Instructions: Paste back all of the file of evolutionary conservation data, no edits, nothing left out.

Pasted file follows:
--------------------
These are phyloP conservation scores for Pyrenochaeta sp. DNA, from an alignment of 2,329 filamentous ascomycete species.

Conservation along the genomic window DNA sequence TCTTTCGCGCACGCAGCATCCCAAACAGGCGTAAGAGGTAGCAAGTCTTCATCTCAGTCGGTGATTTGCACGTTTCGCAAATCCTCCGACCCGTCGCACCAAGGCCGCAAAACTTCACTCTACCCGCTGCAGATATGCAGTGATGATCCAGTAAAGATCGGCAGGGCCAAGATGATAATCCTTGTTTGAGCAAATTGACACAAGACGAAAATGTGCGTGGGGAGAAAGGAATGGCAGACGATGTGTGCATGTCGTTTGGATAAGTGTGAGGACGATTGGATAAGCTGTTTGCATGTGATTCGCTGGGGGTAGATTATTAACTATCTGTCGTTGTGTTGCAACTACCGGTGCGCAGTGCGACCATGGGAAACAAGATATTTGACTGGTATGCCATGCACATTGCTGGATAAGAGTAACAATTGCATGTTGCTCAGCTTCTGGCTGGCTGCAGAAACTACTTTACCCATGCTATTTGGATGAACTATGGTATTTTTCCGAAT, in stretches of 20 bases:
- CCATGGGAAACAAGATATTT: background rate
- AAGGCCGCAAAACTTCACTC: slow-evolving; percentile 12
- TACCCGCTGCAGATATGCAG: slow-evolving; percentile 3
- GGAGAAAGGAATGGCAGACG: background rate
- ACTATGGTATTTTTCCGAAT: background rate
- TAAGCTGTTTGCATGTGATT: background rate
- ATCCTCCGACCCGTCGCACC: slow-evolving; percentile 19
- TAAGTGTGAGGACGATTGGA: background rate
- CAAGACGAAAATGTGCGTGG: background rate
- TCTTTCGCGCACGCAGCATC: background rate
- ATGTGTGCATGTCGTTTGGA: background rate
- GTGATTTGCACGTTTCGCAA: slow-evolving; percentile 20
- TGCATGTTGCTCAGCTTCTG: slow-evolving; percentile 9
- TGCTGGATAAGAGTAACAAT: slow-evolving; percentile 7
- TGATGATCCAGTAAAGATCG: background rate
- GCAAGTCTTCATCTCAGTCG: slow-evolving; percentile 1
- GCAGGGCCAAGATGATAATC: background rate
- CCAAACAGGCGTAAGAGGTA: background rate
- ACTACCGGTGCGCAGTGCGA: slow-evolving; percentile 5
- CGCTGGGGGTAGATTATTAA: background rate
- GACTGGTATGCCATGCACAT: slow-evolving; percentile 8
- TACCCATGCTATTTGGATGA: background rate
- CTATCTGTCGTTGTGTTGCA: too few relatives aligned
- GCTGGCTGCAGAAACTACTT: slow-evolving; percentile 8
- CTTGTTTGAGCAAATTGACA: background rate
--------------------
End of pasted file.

These are phyloP conservation scores for Pyrenochaeta sp. DNA, from an alignment of 2,329 filamentous ascomycete species.

Conservation along the genomic window DNA sequence TCTTTCGCGCACGCAGCATCCCAAACAGGCGTAAGAGGTAGCAAGTCTTCATCTCAGTCGGTGATTTGCACGTTTCGCAAATCCTCCGACCCGTCGCACCAAGGCCGCAAAACTTCACTCTACCCGCTGCAGATATGCAGTGATGATCCAGTAAAGATCGGCAGGGCCAAGATGATAATCCTTGTTTGAGCAAATTGACACAAGACGAAAATGTGCGTGGGGAGAAAGGAATGGCAGACGATGTGTGCATGTCGTTTGGATAAGTGTGAGGACGATTGGATAAGCTGTTTGCATGTGATTCGCTGGGGGTAGATTATTAACTATCTGTCGTTGTGTTGCAACTACCGGTGCGCAGTGCGACCATGGGAAACAAGATATTTGACTGGTATGCCATGCACATTGCTGGATAAGAGTAACAATTGCATGTTGCTCAGCTTCTGGCTGGCTGCAGAAACTACTTTACCCATGCTATTTGGATGAACTATGGTATTTTTCCGAAT, in stretches of 20 bases:
- CCATGGGAAACAAGATATTT: background rate
- AAGGCCGCAAAACTTCACTC: slow-evolving; percentile 12
- TACCCGCTGCAGATATGCAG: slow-evolving; percentile 3
- GGAGAAAGGAATGGCAGACG: background rate
- ACTATGGTATTTTTCCGAAT: background rate
- TAAGCTGTTTGCATGTGATT: background rate
- ATCCTCCGACCCGTCGCACC: slow-evolving; percentile 19
- TAAGTGTGAGGACGATTGGA: background rate
- CAAGACGAAAATGTGCGTGG: background rate
- TCTTTCGCGCACGCAGCATC: background rate
- ATGTGTGCATGTCGTTTGGA: background rate
- GTGATTTGCACGTTTCGCAA: slow-evolving; percentile 20
- TGCATGTTGCTCAGCTTCTG: slow-evolving; percentile 9
- TGCTGGATAAGAGTAACAAT: slow-evolving; percentile 7
- TGATGATCCAGTAAAGATCG: background rate
- GCAAGTCTTCATCTCAGTCG: slow-evolving; percentile 1
- GCAGGGCCAAGATGATAATC: background rate
- CCAAACAGGCGTAAGAGGTA: background rate
- ACTACCGGTGCGCAGTGCGA: slow-evolving; percentile 5
- CGCTGGGGGTAGATTATTAA: background rate
- GACTGGTATGCCATGCACAT: slow-evolving; percentile 8
- TACCCATGCTATTTGGATGA: background rate
- CTATCTGTCGTTGTGTTGCA: too few relatives aligned
- GCTGGCTGCAGAAACTACTT: slow-evolving; percentile 8
- CTTGTTTGAGCAAATTGACA: background rate